South Africa’s Dark Age: Wind & Solar Obsession Delivering Blackouts Every Single Day

Trashing coal-fired power plants and pretending to replace their output with wind and solar guarantees blackouts and mass load shedding. For the uninitiated, it’s all about sunset and the weather.

South Africa is a case in point. In little more than a decade, the ANC’s policy of backing wind turbines and solar panels with taxpayer subsidies – while simultaneously wrecking the ability of coal-fired generators to make a profit – has led to the inevitable destruction of what was once a relatively reliable and affordable power supply. The policy is deliberately designed to drive coal-fired generators out of business; over time they have been run into the ground with little cash available for repairs or maintenance,  let alone routine refurbishment.

The perfectly predictable result is blackouts and mass load shedding, on an almost daily basis, every time the sun sets and/or calm weather sets in. 2022 set new records in that regard, with 205 straight days of rolling blackouts suffered across South Africa. So far 2023 is no better, with major outages every single day.

As Francis Menton details below, none of this would have happened had the ANC left their country’s coal-fired generators alone and free to dispatch power, according to demand. Instead, an obsession with chaotically intermittent wind and solar has South Africans living in a new very Dark Age.

South Africa And The Green Energy Wall
Manhattan Contrarian
Francis Menton
25 April 2023

It’s obvious to any person with the faculty of critical thinking that intermittent renewable “green” energy will never work to power a modern economy. So as various U.S. states and foreign countries press forward on their crash programs to go fully “green” with their electricity generation, the next obvious question immediately arises: who will be first to hit the green energy “wall”? That is, which state or country will be the first to find that without enough reliable generation its electricity system no longer works? And how will that impact the population?

In previous posts I have examined the progress toward energy disaster of various wealthy jurisdictions that have embarked on this supposed transition to renewable electricity. For example, here is a December 17, 2021 post titled “Which Country Or U.S. State Will Be The First To Hit The Renewable Energy Wall?” That post focused on California and Germany. My March 15, 2023 post, “Countdown To New York’s Rendezvous With Energy Impossibility,” considered New York as another candidate for the first to hit the wall.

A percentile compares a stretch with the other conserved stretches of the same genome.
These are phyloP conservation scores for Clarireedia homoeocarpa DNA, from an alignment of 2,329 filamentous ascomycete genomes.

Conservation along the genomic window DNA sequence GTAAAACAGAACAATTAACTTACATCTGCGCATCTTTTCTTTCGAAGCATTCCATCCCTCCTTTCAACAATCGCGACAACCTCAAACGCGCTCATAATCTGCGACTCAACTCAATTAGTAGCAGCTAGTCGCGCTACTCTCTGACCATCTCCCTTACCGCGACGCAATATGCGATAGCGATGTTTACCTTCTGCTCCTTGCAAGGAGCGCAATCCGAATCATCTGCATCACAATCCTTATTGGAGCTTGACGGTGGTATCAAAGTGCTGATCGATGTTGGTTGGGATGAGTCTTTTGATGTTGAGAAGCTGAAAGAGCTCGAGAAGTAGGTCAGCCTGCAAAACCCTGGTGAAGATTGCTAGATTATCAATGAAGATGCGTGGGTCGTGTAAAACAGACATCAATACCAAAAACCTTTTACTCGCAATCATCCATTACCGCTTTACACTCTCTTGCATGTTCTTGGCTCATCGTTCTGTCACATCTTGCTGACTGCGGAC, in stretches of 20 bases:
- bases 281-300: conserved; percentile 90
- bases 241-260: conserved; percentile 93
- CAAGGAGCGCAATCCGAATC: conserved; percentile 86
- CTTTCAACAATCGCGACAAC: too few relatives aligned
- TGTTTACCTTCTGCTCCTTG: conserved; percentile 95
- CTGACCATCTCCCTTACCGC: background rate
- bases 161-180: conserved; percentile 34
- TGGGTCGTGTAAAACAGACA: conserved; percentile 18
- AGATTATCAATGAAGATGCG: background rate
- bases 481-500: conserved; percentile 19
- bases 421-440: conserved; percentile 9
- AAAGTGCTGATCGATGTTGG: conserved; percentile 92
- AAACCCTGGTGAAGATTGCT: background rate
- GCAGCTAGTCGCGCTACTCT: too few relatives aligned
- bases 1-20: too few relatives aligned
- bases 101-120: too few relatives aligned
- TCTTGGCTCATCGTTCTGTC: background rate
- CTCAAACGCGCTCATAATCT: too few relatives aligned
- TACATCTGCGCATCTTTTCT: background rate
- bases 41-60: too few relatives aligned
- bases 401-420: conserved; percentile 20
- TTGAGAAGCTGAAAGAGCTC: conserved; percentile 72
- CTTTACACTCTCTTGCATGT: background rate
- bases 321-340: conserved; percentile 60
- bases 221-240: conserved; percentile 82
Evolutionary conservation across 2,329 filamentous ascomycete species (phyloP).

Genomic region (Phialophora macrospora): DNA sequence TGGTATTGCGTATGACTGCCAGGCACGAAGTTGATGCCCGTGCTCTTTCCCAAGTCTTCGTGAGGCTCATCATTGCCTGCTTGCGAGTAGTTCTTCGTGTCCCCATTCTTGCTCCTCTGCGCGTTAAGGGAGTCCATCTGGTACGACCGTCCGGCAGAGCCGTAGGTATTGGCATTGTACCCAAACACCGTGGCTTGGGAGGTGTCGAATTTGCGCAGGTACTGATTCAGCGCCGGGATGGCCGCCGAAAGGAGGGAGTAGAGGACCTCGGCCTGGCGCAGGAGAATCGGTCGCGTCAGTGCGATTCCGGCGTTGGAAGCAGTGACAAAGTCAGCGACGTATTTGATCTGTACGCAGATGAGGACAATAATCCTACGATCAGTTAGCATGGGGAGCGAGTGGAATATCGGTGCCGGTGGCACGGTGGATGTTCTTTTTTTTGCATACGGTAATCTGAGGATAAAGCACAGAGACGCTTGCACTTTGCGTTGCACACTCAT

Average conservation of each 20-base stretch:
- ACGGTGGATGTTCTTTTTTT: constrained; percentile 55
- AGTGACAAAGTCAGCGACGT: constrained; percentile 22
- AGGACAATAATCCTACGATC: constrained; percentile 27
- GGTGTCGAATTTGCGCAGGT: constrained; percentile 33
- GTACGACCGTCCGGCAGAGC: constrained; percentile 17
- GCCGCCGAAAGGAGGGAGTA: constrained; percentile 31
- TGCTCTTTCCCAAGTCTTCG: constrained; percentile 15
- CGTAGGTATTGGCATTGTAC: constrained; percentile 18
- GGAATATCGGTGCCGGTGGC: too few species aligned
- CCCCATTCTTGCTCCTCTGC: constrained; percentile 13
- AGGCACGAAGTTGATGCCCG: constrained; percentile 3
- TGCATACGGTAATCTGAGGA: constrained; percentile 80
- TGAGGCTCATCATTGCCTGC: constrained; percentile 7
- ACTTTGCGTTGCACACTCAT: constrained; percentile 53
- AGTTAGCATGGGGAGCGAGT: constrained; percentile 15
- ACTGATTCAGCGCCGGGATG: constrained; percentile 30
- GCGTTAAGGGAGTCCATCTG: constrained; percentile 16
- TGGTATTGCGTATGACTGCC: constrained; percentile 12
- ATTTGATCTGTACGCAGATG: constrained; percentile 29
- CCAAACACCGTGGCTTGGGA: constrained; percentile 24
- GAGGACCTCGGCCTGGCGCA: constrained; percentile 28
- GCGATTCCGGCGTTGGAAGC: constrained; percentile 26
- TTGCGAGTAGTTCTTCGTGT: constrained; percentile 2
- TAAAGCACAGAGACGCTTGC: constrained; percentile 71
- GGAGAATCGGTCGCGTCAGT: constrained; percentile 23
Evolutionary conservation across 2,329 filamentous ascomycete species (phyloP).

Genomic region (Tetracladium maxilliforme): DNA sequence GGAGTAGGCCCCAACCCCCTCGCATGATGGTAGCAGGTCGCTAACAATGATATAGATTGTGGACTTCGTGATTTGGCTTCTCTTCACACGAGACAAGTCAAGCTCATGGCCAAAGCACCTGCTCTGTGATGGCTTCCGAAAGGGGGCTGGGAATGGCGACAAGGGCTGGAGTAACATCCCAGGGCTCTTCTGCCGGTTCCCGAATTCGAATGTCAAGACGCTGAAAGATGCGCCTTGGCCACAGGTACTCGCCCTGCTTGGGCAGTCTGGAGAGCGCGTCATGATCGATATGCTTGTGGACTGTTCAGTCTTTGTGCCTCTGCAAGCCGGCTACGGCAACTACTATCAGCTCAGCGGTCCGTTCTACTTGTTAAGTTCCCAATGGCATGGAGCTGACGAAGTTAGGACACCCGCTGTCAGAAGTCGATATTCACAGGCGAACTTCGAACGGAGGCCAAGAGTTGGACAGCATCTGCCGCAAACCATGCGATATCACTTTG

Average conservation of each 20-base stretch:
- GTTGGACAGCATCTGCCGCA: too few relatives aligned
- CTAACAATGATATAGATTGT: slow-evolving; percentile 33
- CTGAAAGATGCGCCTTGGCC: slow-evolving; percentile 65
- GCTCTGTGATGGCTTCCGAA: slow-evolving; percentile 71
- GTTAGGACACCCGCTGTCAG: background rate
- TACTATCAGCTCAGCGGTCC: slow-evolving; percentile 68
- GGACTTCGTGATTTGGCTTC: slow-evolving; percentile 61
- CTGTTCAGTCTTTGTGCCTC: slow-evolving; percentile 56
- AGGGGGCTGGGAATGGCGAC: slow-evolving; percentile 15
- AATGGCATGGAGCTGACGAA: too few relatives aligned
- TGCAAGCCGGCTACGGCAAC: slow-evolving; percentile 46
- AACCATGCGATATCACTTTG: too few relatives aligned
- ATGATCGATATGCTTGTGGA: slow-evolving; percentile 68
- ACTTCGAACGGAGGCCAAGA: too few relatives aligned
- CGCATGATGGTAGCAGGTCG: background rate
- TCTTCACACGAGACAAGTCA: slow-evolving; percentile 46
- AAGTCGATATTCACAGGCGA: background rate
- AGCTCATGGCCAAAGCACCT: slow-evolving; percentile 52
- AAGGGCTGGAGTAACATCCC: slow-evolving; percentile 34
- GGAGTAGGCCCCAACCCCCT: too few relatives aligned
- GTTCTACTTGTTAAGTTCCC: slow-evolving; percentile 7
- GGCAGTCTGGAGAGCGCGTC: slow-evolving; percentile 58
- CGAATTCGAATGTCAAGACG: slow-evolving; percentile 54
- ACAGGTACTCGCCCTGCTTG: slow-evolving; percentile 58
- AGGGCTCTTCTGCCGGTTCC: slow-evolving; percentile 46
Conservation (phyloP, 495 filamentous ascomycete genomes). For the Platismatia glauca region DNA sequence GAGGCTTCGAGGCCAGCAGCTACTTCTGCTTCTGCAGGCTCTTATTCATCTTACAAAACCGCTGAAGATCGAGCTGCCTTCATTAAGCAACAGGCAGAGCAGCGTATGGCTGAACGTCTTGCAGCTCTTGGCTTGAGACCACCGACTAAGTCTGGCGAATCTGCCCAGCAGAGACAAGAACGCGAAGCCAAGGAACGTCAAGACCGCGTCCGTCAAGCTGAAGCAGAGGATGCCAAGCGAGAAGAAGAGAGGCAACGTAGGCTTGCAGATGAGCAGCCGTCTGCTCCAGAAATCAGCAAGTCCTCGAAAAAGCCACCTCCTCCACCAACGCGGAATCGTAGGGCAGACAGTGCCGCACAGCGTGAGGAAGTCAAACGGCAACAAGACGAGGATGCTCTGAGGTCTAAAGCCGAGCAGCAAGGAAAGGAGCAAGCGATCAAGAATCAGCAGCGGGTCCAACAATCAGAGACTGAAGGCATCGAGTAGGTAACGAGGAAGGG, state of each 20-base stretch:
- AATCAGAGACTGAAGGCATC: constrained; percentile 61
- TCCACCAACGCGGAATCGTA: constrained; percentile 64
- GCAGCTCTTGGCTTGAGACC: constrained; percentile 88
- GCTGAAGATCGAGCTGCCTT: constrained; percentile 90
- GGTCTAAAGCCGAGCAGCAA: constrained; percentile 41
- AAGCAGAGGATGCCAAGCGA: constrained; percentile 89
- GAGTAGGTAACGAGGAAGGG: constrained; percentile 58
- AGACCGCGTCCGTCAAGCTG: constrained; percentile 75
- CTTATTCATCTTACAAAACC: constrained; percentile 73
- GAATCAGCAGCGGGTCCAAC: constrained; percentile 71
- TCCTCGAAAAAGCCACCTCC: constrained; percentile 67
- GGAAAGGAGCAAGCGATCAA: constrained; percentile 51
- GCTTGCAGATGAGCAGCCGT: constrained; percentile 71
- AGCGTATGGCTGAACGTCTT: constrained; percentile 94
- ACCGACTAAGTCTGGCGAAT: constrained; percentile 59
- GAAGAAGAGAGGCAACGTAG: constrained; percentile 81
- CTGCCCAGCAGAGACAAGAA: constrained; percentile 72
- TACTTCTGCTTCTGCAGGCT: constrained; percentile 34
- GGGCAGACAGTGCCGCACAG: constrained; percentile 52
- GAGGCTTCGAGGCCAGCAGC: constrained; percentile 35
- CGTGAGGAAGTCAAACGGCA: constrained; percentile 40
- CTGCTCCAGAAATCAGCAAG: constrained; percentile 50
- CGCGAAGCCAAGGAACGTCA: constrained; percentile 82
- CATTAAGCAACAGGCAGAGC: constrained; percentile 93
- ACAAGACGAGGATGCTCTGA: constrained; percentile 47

But let’s now look at South Africa. South Africa is one of the wealthiest countries in Sub-Saharan Africa, which is not saying much. The World Bank gives its per capita GDP as about $7000 for 2021. (For comparison, the U.S. per capita GDP is around $70,000. while wealthier European countries like Germany, the UK and France have per capita GDP in the range of about $40,000 – $50,000.).

Unlike wealthy Western countries, South Africa is far from completely developed, and has never achieved a fully-built-out electrical grid. The country has a legacy electricity infrastructure, almost entirely based on coal generation, dating from prior to the accession to power of the ANC in 1994. But South Africa needs a big increase in its electricity supply to become a fully-developed economy. Its population has grown rapidly (from about 43 million in 1994 to 60 million today). Meanwhile its electric utility, Eskom, is heavily indebted with little further ability to raise private capital. Thus the country substantially relies on Western aid to support and expand its supply of electricity. As an example of what is occurring in the realm of Western aid for electricity infrastructure, the World Bank stopped financing coal power plants in 2013 and stopped financing oil and gas extraction projects in 2017.

And thus South Africa has become a mostly-willing guinea pig for the green dreams of Western elites. According to Climate Home News from September 19, 2020, the South African government put out a so-called Integrated Resources Plan in 2019 “outlin[ing] a transition from polluting coal generation to renewable sources like solar and wind.” In September 2020, according to the same CHN piece, “the South African cabinet . . . approved a goal to reduce greenhouse gas emissions to net zero by 2050.” South African President Cyril Ramaphosa is on record on multiple occasions over the past several years as supporting a Net Zero transition for his country.

On the ground in electricity generation in South Africa, here’s what I can learn. The New York Times reports on March 14, 2023 that over the past decade plus, since the wind/solar fad took hold, the country’s coal power plants have been allowed to become “dilapidated” due to poor maintenance and disinvestment. Meanwhile, the focus going back as far as the turn of the century has moved to developing wind and solar resources to provide electricity. A December 2021 piece from the Alexandria Engineering Journal provides a comprehensive overview of the growth in renewables in South Africa. The initial demonstration wind project was constructed by Eskom in 2002. Here is the lengthy list of wind projects subsequently completed:

Nor has South Africa lagged in the march to solar energy. From the same piece in the Alexandria Engineering Journal, here is a list of solar projects (for some reason not including the years, but they are almost entirely post-2010):